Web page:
Okay, fine. However, companies are actively marketing facial recognition tech for inclusion in policy body cameras, which are already being used by thousands of police officers. Real-time use there could ignite a tinderbox for officers already on their guard, according to Robyn Greene, Policy Counsel and Government Affairs Lead at New America’s Open Technology Institute.
“If the facial recognition tech winds up pinging and says that someone is wanted for an arrest warrant [even if they are out on bail], your response may be very different,” than an otherwise routine stop, said Greene.
Some cities are catching up with tech procurement by requiring police departments to create privacy policies Greene wrote in Slate magazine. When the public is asked how they’d prefer to spend their tax dollars, Greene said, “folks want clean water and fewer potholes in the streets and less real-time spying equipment.”
So they want us to give up our element of surprise? And then we’re good?
Absolutely. And absolutely not. There are more concerns, like real-time use and racial bias.
Wait, is facial recognition racist?
Not exactly. To get any artificial intelligence network up and running, computer scientists train it on massive datasets. AI has been trained mainly on images of white men, so systems are better at recognizing male, caucasian facial features. Coders are working to eliminate bias in AI, but departments should know that AI is three times as likely to misidentify a woman or person of color.
“Law enforcement has a track record of disproportionately policing communities of color,” Greene said. “Marijuana arrest rates in New York are all the evidence you need of that. If left uncontrolled and unaccountable and not overseen by local government and state and federal governments than this kind of tech will supercharge those biases.”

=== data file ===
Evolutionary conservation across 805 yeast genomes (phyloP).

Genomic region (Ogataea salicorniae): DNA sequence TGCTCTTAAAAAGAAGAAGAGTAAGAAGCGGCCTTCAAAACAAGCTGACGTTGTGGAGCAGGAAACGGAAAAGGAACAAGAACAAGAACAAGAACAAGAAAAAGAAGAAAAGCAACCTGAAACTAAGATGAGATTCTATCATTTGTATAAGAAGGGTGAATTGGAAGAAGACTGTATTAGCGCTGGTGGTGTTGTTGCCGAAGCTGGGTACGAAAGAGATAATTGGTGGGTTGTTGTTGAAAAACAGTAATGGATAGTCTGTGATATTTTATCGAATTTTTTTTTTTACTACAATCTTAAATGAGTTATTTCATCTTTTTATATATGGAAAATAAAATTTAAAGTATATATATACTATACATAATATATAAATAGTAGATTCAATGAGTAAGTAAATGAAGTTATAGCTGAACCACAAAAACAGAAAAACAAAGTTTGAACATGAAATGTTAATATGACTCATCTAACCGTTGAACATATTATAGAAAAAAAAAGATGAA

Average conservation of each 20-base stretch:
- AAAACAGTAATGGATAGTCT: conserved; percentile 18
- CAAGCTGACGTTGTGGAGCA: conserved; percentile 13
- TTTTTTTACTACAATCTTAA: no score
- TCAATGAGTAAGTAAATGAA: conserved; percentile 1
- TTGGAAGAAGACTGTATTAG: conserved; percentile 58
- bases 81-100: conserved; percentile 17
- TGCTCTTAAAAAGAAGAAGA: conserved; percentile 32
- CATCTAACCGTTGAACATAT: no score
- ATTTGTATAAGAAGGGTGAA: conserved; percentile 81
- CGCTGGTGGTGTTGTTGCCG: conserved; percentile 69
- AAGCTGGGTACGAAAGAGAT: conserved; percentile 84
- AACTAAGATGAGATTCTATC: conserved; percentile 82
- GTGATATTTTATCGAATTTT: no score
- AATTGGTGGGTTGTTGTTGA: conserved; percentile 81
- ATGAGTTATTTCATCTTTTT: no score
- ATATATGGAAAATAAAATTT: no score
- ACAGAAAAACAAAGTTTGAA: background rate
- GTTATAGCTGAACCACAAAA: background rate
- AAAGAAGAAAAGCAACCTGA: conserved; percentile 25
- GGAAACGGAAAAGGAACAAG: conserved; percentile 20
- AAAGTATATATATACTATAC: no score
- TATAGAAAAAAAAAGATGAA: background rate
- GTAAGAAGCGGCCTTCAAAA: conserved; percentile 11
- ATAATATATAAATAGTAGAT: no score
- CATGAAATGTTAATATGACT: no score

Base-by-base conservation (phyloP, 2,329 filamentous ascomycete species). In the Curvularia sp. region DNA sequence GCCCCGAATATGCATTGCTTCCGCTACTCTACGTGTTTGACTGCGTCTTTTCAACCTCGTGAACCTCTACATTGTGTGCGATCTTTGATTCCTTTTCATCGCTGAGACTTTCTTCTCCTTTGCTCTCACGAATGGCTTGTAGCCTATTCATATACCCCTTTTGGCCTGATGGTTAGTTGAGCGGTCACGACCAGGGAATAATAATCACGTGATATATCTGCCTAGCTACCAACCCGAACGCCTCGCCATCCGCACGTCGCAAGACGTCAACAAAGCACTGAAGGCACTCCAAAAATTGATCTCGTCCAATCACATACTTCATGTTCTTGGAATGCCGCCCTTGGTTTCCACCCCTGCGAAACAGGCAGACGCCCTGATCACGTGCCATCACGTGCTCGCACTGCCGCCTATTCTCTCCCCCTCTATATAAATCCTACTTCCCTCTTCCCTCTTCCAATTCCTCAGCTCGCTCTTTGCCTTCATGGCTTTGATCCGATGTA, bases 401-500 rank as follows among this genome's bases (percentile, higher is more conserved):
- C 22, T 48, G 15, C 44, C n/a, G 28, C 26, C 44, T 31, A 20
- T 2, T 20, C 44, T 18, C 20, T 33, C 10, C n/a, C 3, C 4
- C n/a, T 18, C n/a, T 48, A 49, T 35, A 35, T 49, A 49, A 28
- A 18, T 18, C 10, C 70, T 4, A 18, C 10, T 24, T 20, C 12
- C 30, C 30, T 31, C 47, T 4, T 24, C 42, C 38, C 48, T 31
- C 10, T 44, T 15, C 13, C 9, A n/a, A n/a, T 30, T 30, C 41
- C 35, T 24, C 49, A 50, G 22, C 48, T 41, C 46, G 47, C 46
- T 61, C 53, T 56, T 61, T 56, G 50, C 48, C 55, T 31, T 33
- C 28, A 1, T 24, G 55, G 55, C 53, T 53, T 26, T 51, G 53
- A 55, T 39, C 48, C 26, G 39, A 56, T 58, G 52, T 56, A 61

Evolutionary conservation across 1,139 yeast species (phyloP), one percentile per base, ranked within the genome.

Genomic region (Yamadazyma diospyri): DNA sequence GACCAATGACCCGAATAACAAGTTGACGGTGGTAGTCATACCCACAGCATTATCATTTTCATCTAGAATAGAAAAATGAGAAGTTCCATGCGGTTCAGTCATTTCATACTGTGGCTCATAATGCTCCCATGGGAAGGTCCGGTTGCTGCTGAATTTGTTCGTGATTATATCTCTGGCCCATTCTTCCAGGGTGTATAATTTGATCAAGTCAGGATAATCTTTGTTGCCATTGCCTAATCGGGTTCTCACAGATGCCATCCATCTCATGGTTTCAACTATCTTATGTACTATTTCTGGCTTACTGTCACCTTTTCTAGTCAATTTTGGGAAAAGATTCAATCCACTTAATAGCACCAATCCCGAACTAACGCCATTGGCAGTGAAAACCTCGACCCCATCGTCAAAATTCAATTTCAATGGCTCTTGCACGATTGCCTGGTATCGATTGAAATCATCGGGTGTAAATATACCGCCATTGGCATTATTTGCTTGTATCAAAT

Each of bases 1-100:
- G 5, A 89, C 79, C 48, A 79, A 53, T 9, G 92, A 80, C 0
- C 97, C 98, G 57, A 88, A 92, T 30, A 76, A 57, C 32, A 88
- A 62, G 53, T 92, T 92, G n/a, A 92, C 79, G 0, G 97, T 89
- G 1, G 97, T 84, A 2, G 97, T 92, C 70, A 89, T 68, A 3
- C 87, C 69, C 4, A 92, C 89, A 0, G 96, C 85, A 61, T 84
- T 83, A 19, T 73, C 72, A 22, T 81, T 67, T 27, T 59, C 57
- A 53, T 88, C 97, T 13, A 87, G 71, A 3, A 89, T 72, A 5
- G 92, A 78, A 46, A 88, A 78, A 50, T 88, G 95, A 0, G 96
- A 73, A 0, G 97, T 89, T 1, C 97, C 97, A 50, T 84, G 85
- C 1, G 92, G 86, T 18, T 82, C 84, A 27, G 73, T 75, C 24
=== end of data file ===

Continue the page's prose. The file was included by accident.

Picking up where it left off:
Are police departments that use this kind of technology legally vulnerable?
It depends on how they use it. According to the Georgetown report, dragnet searches wherein the police run images against a database of private citizens could be a violation of the Fourth Amendment, which is intended to prevent generalized, warrantless searches.
According to that report’s risk framework, searching for a particular person is more acceptable than attempting to identify and track a number of individuals who fit a profile. Likewise, using facial recognition in the investigation of a crime is a legitimate use of the tech. Real-time use, however—like putting facial recognition tech in policy body cams—could lead to legal trouble.
So how do we avoid those problems?
Consulting risk frameworks and drawing up department privacy guidelines is one way to get ahead of the curve, as is making sure municipal and department lawyers are on top of related cases. In 2013, an appellate court ruled that stingrays—tech that fools devices to sending cellphones their location—requires a warrant. While it’s not an apples-to-apples comparison, it shows that the court leans toward requiring warrants in cases where tech can fly under the radar.
While legislators and the courts are likely to write the rules around public use of the technology, the industry would serve itself well to get out in front, said Williams. The ACLU, Associations of Chiefs of Police and industry associations like SIA need to get around the table.
“We have to have a serious dialogue about how we want to apply this to our society,” he said. “Unfortunately, we end up taking sides quickly and with a lot of hyperbole.”